When I heard the new J.D. Hayworth campaign radio ad for the first time, I felt like I had worms in my underwear. Whereas Hayworth's opponent, John McCain, usually stonewalls when asked about his faith, Hayworth instead shines forth with bravado in an ad that declares him “a good Christian,” whatever that may be. How did we land at a place in American public life where one's faith is either something to be avoided altogether or something to be wielded like a sword and shield? Neither approach is one of which we should be proud.
On his rare attempts to articulate his faith, McCain sputters a few words about how faith sustained him for years in a POW camp, certainly an admirable thing, but that response leaves one to wonder about any role of faith in his life over the last month. Or at anytime in the past four decades. Faith as a relic.
Hayworth, on the other hand, comes forth with a full frontal faith assault in an ad clearly designed to check all the formulaic boxes we voters have been trained to expect through the ubiquitous “voter guides” of groups like the Christian Coalition or the American Family Association. Faith as an exercise in placing planks in a political platform.
Both McCain and Hayworth reduce faith and debase it. McCain reduces it to a relic socked away in the recesses of a memory. A lifeless, fossilized relic not to be examined or even given much credence. Hayworth reduces faith to a predictable, mathematical equation. Stake out five clear positions and call yourself “a good Christian.” In these reductions, we discover problems not just with John McCain and J.D. Hayworth, but also with America's inability to discern the proper role faith should play in one's life and in our public life together.
If faith has played no role in his life since Vietnam, John McCain has a faith problem. Not as a politician but as a person. If his faith is not shaping his decisions, his leadership, and his world-view today, it is appropriate to ask what is.
After declaring himself a “good Christian,” J.D. Hayworth checks all the “faith boxes” a conservative candidate would need in order to garner votes. For example, the ad begins by sharing J.D.'s initial faith decision. Evangelical street cred. Check.We learn J.D. met his wife at church. Good combo – female spouse met in a faith setting. And she is named Mary – perhaps an extra touch for Catholics like me! Institution of marriage. Check.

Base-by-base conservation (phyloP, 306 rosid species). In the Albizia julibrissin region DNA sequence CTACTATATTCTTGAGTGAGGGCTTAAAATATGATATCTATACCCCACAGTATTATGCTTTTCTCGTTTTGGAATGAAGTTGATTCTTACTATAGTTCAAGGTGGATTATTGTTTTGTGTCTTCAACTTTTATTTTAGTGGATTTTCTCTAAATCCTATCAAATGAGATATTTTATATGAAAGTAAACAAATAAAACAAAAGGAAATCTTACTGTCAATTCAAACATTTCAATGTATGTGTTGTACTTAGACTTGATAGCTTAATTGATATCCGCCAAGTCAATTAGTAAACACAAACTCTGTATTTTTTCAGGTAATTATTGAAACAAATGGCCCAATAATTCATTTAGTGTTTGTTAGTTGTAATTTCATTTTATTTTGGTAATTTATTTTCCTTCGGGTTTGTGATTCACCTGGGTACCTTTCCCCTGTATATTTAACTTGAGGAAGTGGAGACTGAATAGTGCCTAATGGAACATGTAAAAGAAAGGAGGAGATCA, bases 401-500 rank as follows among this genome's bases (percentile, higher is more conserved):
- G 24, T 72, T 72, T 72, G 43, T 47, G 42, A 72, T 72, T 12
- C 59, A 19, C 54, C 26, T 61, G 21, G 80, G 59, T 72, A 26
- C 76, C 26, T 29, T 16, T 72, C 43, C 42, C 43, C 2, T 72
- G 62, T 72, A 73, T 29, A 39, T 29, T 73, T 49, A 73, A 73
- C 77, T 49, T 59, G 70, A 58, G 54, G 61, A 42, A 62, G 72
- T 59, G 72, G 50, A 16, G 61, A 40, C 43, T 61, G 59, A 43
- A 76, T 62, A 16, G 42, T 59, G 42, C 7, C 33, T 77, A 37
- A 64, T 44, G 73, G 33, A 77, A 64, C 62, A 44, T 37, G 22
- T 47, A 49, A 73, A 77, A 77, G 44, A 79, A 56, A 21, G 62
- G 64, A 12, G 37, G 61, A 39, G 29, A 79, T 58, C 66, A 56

The couple has suffered reproductive complications, so they have come to value the sanctity of human life. Check.
The ad shares how Hayworth will defend God in the public square and in public schools. Prayer in schools. Check.
Faith for Hayworth is not so much a touchstone for his soul but a simple and predictable political formula. A litmus test.
While McCain may be reticent about his faith, Hayworth formulaically shouts his faith credentials as if one's faith consists of a series of grades on a report card. After all, Hayworth is a “good Christian,” a phrase that is defined in this ad as subscribing to the four political points above. One is left with the impression in the Arizona campaign that McCain's faith beverage is like the lightest of beers, so watered down as to be nearly tasteless and irrelevant. Hayworth's faith play reverberates like a shot of rye whiskey. It curls your nose hairs.
On my nationally syndicated radio show, I have spoken often about how I like to know everything I can about a political candidate. Especially the source and touchstone of a candidate's moral compass. I evaluate candidates much as if I were hiring a key leader on my team. My goal is to know a candidate's world view, to understand his leadership style, to learn how she interacts in relationships. Most of all, for an elected official, I hope to learn how he or she makes decisions and the core values from which those decisions emerge. Finally, I aim to get a sense of a candidate's character, not so much contained in a few predictable political positions but in the compassion, generosity, and honesty demonstrated in real life. And a little dose of humility rather than bravado would not hurt.
My two decades as an evangelical Christian pastor afforded me the privilege of walking alongside mill workers, accountants, security guards, soccer moms, chief executives, and a handful of politicians. Rare was the politician whose faith life matched the depth of any of the other groups listed above. Perhaps that is the occupational hazard of politics where self-service can often be confused with public service.
An encounter with the divine affects who you are, not merely what stance you might take. I understand full well that no political party will usher in the Kingdom of God, but when a candidate seeks to make decisions affecting me and society, I want to receive real insight into their soul and character. I also want to receive more than a predictable spoonful of items on a litmus test checklist.
While I may agree with Hayworth on a number of the issues he checks off in his radio ad, and while I may appreciate McCain's steely will forged in Vietnam, the whole campaign experience leaves me with the unmistakable feeling of having worms in my underwear. That feeling may be interesting, but it is not helpful. Politicians can do better, and we Americans deserve it.